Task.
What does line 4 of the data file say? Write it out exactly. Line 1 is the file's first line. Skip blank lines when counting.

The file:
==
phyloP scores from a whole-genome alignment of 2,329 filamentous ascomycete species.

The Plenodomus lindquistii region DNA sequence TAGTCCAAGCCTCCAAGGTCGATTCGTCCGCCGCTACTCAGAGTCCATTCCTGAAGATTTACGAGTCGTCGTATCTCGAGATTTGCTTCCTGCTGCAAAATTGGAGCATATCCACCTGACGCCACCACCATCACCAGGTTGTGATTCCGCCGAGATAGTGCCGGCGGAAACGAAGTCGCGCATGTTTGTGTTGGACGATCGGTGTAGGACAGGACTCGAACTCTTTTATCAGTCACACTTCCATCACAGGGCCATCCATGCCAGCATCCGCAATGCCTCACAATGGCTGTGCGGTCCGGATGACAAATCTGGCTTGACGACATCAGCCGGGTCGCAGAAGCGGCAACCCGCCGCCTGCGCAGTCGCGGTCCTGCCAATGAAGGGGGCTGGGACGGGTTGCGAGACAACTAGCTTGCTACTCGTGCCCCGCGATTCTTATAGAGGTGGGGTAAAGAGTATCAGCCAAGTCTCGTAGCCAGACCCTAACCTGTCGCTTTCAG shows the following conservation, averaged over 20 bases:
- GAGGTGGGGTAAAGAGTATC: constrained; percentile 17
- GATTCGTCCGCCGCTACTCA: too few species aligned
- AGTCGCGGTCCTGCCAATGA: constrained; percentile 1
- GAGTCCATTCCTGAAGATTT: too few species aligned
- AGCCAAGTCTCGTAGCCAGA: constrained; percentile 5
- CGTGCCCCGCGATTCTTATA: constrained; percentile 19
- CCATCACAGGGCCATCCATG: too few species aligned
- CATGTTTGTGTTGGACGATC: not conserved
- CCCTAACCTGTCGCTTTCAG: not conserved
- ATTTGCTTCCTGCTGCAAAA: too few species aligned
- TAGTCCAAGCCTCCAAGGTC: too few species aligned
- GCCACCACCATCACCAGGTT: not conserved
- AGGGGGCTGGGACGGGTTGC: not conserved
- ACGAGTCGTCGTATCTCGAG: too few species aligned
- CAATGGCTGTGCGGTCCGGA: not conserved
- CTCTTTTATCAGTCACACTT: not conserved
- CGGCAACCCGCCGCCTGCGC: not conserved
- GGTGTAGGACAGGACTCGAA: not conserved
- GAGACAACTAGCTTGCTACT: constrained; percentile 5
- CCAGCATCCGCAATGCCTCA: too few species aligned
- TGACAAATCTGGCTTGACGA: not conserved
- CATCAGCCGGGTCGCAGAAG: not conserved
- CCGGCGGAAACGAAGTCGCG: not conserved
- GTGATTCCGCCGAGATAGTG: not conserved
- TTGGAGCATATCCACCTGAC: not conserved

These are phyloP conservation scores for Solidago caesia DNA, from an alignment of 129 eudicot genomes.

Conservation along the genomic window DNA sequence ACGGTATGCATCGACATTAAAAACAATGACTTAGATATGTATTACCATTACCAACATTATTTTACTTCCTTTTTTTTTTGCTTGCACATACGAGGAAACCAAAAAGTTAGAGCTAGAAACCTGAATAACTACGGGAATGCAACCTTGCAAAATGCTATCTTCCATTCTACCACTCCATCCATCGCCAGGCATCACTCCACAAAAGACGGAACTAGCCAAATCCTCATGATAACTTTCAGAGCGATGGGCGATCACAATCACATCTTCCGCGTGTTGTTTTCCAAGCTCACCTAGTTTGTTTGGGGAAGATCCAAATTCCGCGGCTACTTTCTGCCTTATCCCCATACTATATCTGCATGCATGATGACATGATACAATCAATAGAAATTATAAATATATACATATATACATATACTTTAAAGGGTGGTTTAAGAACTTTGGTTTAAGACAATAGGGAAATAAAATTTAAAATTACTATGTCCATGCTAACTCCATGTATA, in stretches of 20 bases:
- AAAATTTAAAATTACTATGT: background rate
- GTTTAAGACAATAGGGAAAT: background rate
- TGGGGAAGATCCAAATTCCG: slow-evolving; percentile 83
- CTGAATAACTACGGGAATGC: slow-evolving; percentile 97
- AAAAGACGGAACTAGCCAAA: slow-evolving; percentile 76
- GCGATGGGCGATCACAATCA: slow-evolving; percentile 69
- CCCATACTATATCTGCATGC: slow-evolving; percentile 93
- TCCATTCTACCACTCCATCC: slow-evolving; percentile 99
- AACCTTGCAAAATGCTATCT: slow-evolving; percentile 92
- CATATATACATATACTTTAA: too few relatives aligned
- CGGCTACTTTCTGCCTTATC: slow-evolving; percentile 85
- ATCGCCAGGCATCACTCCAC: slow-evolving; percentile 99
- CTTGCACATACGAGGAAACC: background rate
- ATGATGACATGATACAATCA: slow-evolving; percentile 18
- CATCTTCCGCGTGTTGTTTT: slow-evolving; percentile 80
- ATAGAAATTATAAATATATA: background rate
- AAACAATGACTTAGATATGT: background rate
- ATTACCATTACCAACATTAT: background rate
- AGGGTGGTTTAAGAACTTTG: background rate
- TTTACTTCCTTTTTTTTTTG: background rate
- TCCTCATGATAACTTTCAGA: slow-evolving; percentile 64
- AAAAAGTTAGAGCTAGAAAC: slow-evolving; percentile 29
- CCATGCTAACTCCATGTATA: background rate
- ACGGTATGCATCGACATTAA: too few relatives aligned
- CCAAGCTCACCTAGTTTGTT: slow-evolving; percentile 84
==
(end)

- GATTCGTCCGCCGCTACTCA: too few species aligned